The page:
The blind covering the match-needle window is probably sticking. Try moving the shutter speed dial back and forth from "A" a few times. That may clear up the problem.
I will give that a go. Knowing that there's a mask for the thing helps me understand what might be happening.
Originally Posted by KOG
Okey doke, so jiggering it back and forth does not reveal the match-needle scale. I am going to call Adorama after passover and see what they will do.
just to be sure, you are changing the shutter speed dial on the top of the camera, right?
On the AE Finder FN, there is a projection or arm that extends over the shutter speed dial. On the underside of this projection is a black spring loaded pin that controls which scale is displayed in the viewfinder. When you set the shutter speed to "A", the raised chrome pin on the shutter speed dial (between 8 seconds and the flash symbol) pushes the finder's black pin towards the finder. This moves the slides which hide the vertical aperture ("match-needle") scale and expose the horizontal shutter speed ("aperture priority") scale. When you turn the shutter speed dial from "A" to 1/2000, the finder's pin should pop out, so it sounds like the pin on your finder may be stuck. Remove your AE Finder FN and check to see if the black pin on the projecting arm moves in and out freely. If not, the spring may be broken or binding. Try working the pin. If you can manually pull the pin out and re-install your finder, you should see the vertical match-needle scale in the viewfinder.
Sponsored Ad. (Subscribers to APUG have the option to remove this ad.)
I have 140, I think. Collecting them since I was a kid and all in working condition. I love film and classic cameras.
Originally Posted by FilmOnly
One more problem I found. The rewind crank will spin on its head. I ran a roll through it this evening when there was a truely beautiful sunset. I thought I had the roll rewound but when I opened the back there was the film dying in the lamplight. I thought I had the rewind button pushed down but apparently not. After I tried the rewind button again I was able to rewind it but I dont know how much film I lost in the process =[
Is this normal?
Once I neglected to push in that little button. The rewind crank moved harder than it should have, and got stiffer and stiffer, till it suddenly gave and the rewind action was effortless and smooth.
Of course, when I opened the camera back and saw the film still on the take-up reel, mocking me, I realized what I'd done. I've not done it since.
Peter Marshall: When you pat a dog on its head he will usually wag his tail. What will a goose do?
Paul Lynde: Make him bark.
I have noticed with my F1 that I have to keep the button firmly pressed all the way through the roll-up.
Originally Posted by darinwc
I have owned both F1n & New F1, ( or as I like to call it New F1N, that covers all the bases ). You will notice with Canon's Mark II, nonsense, it still can't name a camera worth a damn.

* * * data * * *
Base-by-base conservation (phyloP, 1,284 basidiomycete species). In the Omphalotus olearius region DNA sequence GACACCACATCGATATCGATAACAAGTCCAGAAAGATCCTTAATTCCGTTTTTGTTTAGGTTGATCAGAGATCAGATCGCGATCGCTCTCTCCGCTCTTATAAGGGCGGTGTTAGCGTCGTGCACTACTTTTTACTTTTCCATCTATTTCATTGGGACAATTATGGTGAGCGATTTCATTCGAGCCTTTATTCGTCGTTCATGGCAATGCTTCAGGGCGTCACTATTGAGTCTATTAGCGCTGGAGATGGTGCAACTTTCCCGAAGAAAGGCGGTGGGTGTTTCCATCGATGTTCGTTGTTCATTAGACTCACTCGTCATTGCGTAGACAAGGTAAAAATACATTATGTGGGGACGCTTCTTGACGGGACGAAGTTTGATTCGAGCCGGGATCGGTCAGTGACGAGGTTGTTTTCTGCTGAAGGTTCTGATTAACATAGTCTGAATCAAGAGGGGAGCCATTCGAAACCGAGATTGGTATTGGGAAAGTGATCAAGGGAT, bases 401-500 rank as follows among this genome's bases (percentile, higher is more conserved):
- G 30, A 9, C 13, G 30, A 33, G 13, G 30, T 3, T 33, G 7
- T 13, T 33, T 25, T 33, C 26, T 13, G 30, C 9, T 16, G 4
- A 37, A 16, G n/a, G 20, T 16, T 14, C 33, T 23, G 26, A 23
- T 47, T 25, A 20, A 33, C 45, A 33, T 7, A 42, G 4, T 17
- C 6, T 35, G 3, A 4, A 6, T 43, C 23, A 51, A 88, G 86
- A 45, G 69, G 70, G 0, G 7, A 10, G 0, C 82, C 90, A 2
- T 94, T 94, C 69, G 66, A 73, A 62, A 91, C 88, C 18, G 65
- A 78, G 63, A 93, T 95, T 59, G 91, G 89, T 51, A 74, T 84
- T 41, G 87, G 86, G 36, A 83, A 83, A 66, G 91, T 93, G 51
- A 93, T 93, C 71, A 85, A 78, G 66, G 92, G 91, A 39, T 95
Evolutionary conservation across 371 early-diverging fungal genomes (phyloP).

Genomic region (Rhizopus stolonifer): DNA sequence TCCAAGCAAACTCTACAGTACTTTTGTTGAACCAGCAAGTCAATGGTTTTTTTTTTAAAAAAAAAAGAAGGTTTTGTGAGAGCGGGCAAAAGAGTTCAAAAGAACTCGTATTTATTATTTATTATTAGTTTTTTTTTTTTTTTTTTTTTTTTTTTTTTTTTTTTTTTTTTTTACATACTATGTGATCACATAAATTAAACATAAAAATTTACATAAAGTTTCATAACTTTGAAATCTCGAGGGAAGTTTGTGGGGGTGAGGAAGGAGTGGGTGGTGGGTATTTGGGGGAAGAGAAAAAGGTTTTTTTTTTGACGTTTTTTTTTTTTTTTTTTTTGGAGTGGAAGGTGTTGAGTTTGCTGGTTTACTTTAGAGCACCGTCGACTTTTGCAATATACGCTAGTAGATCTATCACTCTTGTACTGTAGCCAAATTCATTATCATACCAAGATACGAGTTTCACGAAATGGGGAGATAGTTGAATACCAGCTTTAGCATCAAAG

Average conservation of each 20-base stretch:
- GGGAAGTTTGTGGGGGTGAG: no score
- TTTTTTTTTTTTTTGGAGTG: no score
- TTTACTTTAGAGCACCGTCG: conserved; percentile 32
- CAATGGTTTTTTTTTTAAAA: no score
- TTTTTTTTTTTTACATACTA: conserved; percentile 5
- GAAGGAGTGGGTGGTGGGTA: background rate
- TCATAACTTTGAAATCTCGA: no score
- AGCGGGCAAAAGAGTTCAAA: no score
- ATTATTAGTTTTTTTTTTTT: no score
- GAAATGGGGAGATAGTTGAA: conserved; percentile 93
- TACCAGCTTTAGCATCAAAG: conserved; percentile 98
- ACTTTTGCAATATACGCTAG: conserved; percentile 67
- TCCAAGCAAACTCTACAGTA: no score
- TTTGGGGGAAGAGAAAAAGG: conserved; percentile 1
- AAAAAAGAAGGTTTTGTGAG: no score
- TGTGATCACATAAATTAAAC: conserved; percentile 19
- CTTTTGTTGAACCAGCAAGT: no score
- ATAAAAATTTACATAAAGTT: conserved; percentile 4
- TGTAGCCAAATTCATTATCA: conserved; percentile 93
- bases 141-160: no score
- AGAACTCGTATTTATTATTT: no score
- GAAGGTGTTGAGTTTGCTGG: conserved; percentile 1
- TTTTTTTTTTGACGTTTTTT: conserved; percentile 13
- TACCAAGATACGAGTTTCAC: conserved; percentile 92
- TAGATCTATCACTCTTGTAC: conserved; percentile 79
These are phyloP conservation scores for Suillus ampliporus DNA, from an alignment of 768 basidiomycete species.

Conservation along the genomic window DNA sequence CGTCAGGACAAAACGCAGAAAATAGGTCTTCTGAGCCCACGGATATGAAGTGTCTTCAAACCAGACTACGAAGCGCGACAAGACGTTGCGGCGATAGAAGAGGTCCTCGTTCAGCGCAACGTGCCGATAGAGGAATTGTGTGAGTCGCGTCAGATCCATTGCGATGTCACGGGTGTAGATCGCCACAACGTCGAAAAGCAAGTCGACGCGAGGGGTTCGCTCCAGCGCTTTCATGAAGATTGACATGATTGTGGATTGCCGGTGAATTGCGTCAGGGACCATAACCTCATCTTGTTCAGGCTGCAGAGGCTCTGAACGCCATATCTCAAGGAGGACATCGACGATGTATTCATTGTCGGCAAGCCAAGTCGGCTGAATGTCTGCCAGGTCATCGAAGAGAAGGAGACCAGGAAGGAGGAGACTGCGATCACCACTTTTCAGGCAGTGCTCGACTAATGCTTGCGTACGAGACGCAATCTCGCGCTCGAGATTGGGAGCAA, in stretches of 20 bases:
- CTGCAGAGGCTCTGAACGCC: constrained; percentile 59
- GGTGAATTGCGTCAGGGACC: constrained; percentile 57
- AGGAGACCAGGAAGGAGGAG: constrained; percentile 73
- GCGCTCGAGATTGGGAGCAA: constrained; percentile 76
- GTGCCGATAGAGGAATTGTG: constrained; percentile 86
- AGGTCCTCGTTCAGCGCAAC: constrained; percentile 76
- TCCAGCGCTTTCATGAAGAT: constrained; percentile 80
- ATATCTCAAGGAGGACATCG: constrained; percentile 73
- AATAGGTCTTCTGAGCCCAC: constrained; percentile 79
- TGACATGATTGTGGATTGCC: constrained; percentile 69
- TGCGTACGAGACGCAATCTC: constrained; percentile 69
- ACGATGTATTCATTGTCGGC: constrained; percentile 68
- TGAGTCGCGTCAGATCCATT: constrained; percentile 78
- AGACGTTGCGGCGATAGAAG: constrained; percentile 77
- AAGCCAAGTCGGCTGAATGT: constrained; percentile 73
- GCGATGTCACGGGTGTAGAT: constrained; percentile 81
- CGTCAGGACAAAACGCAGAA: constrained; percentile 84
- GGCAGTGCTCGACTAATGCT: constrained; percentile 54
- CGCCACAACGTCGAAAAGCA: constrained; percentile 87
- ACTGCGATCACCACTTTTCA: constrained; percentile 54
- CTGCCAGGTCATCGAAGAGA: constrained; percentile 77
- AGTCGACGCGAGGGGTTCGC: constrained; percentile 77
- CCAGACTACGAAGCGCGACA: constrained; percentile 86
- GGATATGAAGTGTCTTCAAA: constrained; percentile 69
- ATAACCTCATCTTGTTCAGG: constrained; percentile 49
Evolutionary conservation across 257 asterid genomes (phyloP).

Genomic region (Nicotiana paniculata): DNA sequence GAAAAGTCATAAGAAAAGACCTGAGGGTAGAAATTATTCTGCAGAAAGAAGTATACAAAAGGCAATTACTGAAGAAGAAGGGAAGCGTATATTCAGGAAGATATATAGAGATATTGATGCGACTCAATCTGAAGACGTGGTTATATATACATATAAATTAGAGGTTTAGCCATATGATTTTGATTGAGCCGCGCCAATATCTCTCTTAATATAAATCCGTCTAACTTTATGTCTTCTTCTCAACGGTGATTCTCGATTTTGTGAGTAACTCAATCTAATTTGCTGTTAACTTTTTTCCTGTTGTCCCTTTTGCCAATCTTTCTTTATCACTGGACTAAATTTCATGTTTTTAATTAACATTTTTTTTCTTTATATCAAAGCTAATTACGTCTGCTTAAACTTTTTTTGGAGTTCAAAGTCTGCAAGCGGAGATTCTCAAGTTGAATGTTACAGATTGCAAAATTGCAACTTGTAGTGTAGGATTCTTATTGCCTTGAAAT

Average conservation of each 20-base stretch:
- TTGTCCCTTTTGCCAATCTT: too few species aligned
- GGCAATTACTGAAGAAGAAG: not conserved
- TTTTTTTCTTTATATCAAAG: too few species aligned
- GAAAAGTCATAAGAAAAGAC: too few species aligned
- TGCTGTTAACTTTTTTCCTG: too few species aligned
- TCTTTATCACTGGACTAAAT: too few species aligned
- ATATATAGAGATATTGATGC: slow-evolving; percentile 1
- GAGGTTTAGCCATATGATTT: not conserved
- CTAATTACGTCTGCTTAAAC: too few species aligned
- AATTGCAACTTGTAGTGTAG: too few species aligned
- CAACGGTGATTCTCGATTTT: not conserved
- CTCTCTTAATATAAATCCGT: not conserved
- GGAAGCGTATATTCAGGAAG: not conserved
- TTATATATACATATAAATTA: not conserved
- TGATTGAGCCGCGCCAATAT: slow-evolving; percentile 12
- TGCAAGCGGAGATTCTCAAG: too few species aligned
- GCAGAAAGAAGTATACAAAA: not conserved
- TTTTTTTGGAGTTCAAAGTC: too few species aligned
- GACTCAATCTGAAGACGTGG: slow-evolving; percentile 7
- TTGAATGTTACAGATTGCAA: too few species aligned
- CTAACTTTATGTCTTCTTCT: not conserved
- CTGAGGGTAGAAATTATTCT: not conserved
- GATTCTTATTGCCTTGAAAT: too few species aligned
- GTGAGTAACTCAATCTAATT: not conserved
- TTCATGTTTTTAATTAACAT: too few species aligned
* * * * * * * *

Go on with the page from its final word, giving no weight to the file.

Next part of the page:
O.K. If you have a camera with an AE prism, you have a New F1. The New F1, with AE prism comes standard with an A screen. With the normal prism it's a P Screen. This was explained above,so I won't duplicate it here.
The AE prism, when the shutter is locked on " A ", gives you Aperture Priority, controlled from the
With the addition of a winder or Motor, you can have Shutter Priority, by locking the aperture dial on " A " & controlling the exposure by the Shutter Speed dial.
If you put both of the camera's shutter & aperture dials on " A ". You get an Unknown Error. It won't tell you, but they never designed it to work that way & everything will be under exposed. It
should have given yo a Program Mode, but it's a Pro camera, which didn't have such things.
Get the Motor Drive FN. It gives you a faster advance speed, plus the added benefit of Motorized rewind. It's really a joy, to watch the rewind knob spin around unassisted.
The Original F1 Motors never had this feature.
My biggest problem was that I was having the Shutter Priority underexposure everything. It took a total of 9 months to figure this out including Canon in Irvine, CA., U.S.A.. They would take the Motor off & test the camera, which would test fine. Only very methodical testing by me, made the problem apparent.
One final Caveat. NEVER get an Olympic Canon New F1. These can be determined by the gold instead of white lettering. These were among the 1st New F1's. I traded a regular New F1 for it & the Gold one ate batteries something fierce. I know of a friend that had the same problem & it soured him on Canon.
The thing is this problem can be corrected on a White One, if it happens it's rare, once fixed no problem. but it could never be corrected on the Gold one.
Unless, of course everyone was lying to me & never bothered to look at it. But I had already paid for the repair twice, an independent & Canon Irvine, CA., U.S.A..
I finally dumped them all for Canon EOS film bodies which I shoot to this day.
I won't bore you with which.
Last edited by Vanishing Point Ent.; 04-19-2009 at 03:50 AM. Click to view previous post history.